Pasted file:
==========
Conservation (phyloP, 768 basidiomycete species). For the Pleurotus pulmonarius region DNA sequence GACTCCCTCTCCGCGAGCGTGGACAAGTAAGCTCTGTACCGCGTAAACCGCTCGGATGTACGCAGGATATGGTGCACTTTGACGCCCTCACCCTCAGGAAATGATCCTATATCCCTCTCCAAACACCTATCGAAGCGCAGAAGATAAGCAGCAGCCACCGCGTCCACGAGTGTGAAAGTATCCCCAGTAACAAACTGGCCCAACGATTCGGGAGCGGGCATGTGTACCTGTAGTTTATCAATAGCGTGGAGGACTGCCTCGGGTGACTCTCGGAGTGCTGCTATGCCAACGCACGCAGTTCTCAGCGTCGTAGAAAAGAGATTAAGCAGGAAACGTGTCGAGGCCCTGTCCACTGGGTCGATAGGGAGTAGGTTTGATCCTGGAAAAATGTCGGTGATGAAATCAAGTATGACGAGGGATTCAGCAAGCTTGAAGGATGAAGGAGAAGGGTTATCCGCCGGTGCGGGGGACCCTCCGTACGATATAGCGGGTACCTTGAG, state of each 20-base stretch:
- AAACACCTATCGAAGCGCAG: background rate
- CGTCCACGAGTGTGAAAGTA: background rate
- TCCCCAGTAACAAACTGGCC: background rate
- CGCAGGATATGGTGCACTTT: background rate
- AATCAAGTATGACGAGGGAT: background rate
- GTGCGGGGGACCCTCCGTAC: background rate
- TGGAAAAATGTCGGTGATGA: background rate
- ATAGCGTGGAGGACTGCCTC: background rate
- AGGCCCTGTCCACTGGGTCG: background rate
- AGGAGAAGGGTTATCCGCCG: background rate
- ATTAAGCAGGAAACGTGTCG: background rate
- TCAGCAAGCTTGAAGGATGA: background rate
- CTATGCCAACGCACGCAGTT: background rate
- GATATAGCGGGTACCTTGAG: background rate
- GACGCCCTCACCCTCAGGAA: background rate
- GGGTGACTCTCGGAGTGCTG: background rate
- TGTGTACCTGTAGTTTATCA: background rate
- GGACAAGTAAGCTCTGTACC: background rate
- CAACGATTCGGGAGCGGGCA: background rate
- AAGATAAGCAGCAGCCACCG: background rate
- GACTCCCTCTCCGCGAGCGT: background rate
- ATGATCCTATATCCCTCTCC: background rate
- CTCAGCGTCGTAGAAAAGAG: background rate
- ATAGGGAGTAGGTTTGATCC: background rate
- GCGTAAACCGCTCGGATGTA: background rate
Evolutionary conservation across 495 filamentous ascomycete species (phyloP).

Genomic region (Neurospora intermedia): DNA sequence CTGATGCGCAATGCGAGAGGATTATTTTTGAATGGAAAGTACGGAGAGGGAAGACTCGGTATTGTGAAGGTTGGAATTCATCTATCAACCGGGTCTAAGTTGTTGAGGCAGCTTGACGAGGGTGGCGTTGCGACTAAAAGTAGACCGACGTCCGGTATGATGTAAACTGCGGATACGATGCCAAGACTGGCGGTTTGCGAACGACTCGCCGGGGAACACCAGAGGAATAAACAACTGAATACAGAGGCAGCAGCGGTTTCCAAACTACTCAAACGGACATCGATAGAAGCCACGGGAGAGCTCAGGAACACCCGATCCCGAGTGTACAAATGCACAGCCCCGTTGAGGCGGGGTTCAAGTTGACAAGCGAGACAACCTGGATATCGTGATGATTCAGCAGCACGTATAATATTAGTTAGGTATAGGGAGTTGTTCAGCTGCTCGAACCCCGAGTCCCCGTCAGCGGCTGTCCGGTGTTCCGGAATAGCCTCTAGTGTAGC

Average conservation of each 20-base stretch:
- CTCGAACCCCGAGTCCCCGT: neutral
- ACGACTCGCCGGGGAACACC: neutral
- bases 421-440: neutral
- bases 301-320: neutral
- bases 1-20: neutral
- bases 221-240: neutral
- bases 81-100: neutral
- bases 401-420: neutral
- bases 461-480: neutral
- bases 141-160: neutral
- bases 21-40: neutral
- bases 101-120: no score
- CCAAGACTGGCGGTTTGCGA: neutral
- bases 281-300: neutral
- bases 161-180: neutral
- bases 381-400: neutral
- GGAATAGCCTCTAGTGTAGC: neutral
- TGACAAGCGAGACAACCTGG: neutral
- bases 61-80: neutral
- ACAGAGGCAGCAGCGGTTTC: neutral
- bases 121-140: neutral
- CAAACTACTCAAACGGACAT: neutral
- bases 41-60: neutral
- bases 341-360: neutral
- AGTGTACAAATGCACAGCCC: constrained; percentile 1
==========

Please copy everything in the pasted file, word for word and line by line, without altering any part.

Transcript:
Conservation (phyloP, 768 basidiomycete species). For the Pleurotus pulmonarius region DNA sequence GACTCCCTCTCCGCGAGCGTGGACAAGTAAGCTCTGTACCGCGTAAACCGCTCGGATGTACGCAGGATATGGTGCACTTTGACGCCCTCACCCTCAGGAAATGATCCTATATCCCTCTCCAAACACCTATCGAAGCGCAGAAGATAAGCAGCAGCCACCGCGTCCACGAGTGTGAAAGTATCCCCAGTAACAAACTGGCCCAACGATTCGGGAGCGGGCATGTGTACCTGTAGTTTATCAATAGCGTGGAGGACTGCCTCGGGTGACTCTCGGAGTGCTGCTATGCCAACGCACGCAGTTCTCAGCGTCGTAGAAAAGAGATTAAGCAGGAAACGTGTCGAGGCCCTGTCCACTGGGTCGATAGGGAGTAGGTTTGATCCTGGAAAAATGTCGGTGATGAAATCAAGTATGACGAGGGATTCAGCAAGCTTGAAGGATGAAGGAGAAGGGTTATCCGCCGGTGCGGGGGACCCTCCGTACGATATAGCGGGTACCTTGAG, state of each 20-base stretch:
- AAACACCTATCGAAGCGCAG: background rate
- CGTCCACGAGTGTGAAAGTA: background rate
- TCCCCAGTAACAAACTGGCC: background rate
- CGCAGGATATGGTGCACTTT: background rate
- AATCAAGTATGACGAGGGAT: background rate
- GTGCGGGGGACCCTCCGTAC: background rate
- TGGAAAAATGTCGGTGATGA: background rate
- ATAGCGTGGAGGACTGCCTC: background rate
- AGGCCCTGTCCACTGGGTCG: background rate
- AGGAGAAGGGTTATCCGCCG: background rate
- ATTAAGCAGGAAACGTGTCG: background rate
- TCAGCAAGCTTGAAGGATGA: background rate
- CTATGCCAACGCACGCAGTT: background rate
- GATATAGCGGGTACCTTGAG: background rate
- GACGCCCTCACCCTCAGGAA: background rate
- GGGTGACTCTCGGAGTGCTG: background rate
- TGTGTACCTGTAGTTTATCA: background rate
- GGACAAGTAAGCTCTGTACC: background rate
- CAACGATTCGGGAGCGGGCA: background rate
- AAGATAAGCAGCAGCCACCG: background rate
- GACTCCCTCTCCGCGAGCGT: background rate
- ATGATCCTATATCCCTCTCC: background rate
- CTCAGCGTCGTAGAAAAGAG: background rate
- ATAGGGAGTAGGTTTGATCC: background rate
- GCGTAAACCGCTCGGATGTA: background rate
Evolutionary conservation across 495 filamentous ascomycete species (phyloP).

Genomic region (Neurospora intermedia): DNA sequence CTGATGCGCAATGCGAGAGGATTATTTTTGAATGGAAAGTACGGAGAGGGAAGACTCGGTATTGTGAAGGTTGGAATTCATCTATCAACCGGGTCTAAGTTGTTGAGGCAGCTTGACGAGGGTGGCGTTGCGACTAAAAGTAGACCGACGTCCGGTATGATGTAAACTGCGGATACGATGCCAAGACTGGCGGTTTGCGAACGACTCGCCGGGGAACACCAGAGGAATAAACAACTGAATACAGAGGCAGCAGCGGTTTCCAAACTACTCAAACGGACATCGATAGAAGCCACGGGAGAGCTCAGGAACACCCGATCCCGAGTGTACAAATGCACAGCCCCGTTGAGGCGGGGTTCAAGTTGACAAGCGAGACAACCTGGATATCGTGATGATTCAGCAGCACGTATAATATTAGTTAGGTATAGGGAGTTGTTCAGCTGCTCGAACCCCGAGTCCCCGTCAGCGGCTGTCCGGTGTTCCGGAATAGCCTCTAGTGTAGC

Average conservation of each 20-base stretch:
- CTCGAACCCCGAGTCCCCGT: neutral
- ACGACTCGCCGGGGAACACC: neutral
- bases 421-440: neutral
- bases 301-320: neutral
- bases 1-20: neutral
- bases 221-240: neutral
- bases 81-100: neutral
- bases 401-420: neutral
- bases 461-480: neutral
- bases 141-160: neutral
- bases 21-40: neutral
- bases 101-120: no score
- CCAAGACTGGCGGTTTGCGA: neutral
- bases 281-300: neutral
- bases 161-180: neutral
- bases 381-400: neutral
- GGAATAGCCTCTAGTGTAGC: neutral
- TGACAAGCGAGACAACCTGG: neutral
- bases 61-80: neutral
- ACAGAGGCAGCAGCGGTTTC: neutral
- bases 121-140: neutral
- CAAACTACTCAAACGGACAT: neutral
- bases 41-60: neutral
- bases 341-360: neutral
- AGTGTACAAATGCACAGCCC: constrained; percentile 1